dacaumodo

Re: graphic EQ as cabinet simulator?
« Reply #14 on: August 30, 2006, 11:50:22 AM »
You got me drooling there (especially since I understood almost everything yo said!) Are we the only ones to think this would be one BRILLIANT project? The pots space problem is tough indeed but... High pass tunability is crucial in such a circuit don't you think? Or perhaps having 3 way toggles to add some flexibility...

Honestly it sounds so good (and yet so much beyond my tech abilities) I'd be ready to finance a prototype (I just invented this synonym to "can someone build it for me?" - neat, ain't it? ;) )

Guillaume

lovric

Re: graphic EQ as cabinet simulator?
« Reply #15 on: August 30, 2006, 06:15:41 PM »
beautiful reading on EQs regarding guitar is http://sound.westhost.com/project75.htm.

a LA3600 is 5-band equaliser in a single chip made by Sanyo. when you decide on your frequency response curve, you can do any dips, peaks and resonances with it up to +/- 18 dB. there is a schematic in data sheet which i used to start.

than, condor IS a graphic EQ, only with fixed frequencies. they (ROG) made it precisely because the stompbox EQs couldn't deliver since their resolution is just crude.

Killthepopular

Re: graphic EQ as cabinet simulator?
« Reply #16 on: December 28, 2018, 12:34:41 PM »
I've just been doing this myself. You need a peak at 3k and a steep rolloff after that, so the best starting point is to set 3.2 at +15db and 6.4 at -15db. Then pretty much leave those there and adjust the other sliders to taste. It works surprisingly well. I've only been playing with it for a bit but I'm loving the sound. So far i prefer it to my Behringer GDI21 and my JOYO california sound as a cabinet simulator.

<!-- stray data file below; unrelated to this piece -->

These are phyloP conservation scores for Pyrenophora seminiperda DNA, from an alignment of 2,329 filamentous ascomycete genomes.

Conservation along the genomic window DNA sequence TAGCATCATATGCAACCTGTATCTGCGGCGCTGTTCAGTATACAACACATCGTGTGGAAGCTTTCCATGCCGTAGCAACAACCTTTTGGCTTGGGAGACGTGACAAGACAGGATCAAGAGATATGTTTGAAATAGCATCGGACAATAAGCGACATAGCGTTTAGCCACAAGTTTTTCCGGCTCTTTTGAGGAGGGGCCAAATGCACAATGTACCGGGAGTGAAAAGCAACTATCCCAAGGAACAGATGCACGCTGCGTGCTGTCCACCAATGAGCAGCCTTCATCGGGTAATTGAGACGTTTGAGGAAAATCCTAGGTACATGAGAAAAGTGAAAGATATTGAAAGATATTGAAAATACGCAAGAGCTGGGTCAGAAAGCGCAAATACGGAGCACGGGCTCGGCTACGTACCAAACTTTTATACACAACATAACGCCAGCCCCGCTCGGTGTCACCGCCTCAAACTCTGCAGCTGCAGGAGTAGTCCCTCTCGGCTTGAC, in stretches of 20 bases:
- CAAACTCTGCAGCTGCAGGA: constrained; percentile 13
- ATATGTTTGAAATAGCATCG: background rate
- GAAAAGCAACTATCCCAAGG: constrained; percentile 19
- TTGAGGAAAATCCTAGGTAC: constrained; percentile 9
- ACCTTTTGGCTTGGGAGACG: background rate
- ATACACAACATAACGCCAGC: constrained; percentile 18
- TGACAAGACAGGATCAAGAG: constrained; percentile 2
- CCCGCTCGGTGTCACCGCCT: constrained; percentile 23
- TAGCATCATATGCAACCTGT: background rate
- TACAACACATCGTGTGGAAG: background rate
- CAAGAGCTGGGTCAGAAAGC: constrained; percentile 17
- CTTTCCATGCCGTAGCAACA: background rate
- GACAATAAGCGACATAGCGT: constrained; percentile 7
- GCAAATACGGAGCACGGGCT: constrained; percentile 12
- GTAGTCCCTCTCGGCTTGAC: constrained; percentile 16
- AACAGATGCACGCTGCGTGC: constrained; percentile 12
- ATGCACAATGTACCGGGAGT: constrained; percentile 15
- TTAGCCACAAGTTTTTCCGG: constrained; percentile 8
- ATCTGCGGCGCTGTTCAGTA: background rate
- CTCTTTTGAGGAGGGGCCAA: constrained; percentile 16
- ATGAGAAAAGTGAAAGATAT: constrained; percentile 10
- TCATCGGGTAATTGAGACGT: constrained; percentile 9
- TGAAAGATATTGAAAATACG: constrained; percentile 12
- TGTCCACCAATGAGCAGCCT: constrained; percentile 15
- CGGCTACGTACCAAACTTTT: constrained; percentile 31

Killthepopular

Re: graphic EQ as cabinet simulator?
« Reply #17 on: December 31, 2018, 12:26:26 PM »
If anyone wants to hear an example, the following song was recorded using just a GE7 and some distortion boxes going into the soundcard. Main guitar part is gretsch pro jet > metal zone > GE7 > audio interface. Can't remember the settings but the basic rule of thumb should be that 3.2k is your highest slider and 6.4k is your lowest slider. Obviously it's a direct sound, doesn't sound like a real speaker, but doesn't sound bad either. Like i said above, it sounds better than my joyo/behringer amp sim pedals. There's no EQ on the track except for the GE7.

https://soundcloud.com/user-152978877/a-toast-to-something
« Last Edit: December 31, 2018, 12:29:02 PM by Killthepopular »

GibsonGM

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Re: graphic EQ as cabinet simulator?
« Reply #18 on: December 31, 2018, 01:33:19 PM »
The free Boogex VST is here: http://www.vst4free.com/free_vst.php?id=1534

Doesn't seem to drop out until you buy it, like the one linked above does.   This looks like a pretty useful plugin!
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Killthepopular

Re: graphic EQ as cabinet simulator?
« Reply #19 on: December 31, 2018, 02:25:37 PM »
I've studied a few frequency response charts to help me figure out what settings to dial in to get a classic guitar speaker type sound. I compared 3 classic celestion 12" speakers, the vintage 30, greenback and alnico blue. Here are some guidelines for dialling in your graphic eq for 12" speaker simulation based on what I've found. Works best with the boss GE7; MXR eqs don't seem to be ideally arranged for these frequencies.

1. The average position of the overall peak is 2.7k. Make sure your nearest slider to 2.7k is the highest.

2. There's a steep dropoff above this point so any sliders above your highest slider should probably be pulled down quite steeply.

3. The low end rolloff starts around 140hz, so your slider immediately below this frequency should be lower than your slider that is immediately above this frequency.

4. There is a dip around 1.6k, so your nearest slider to 1.6k should be lower than its adjacent sliders.

Follow these guidelines and you should have a good starting point for a frequency curve that sounds like a classic 12" speaker.
« Last Edit: December 31, 2018, 02:28:47 PM by Killthepopular »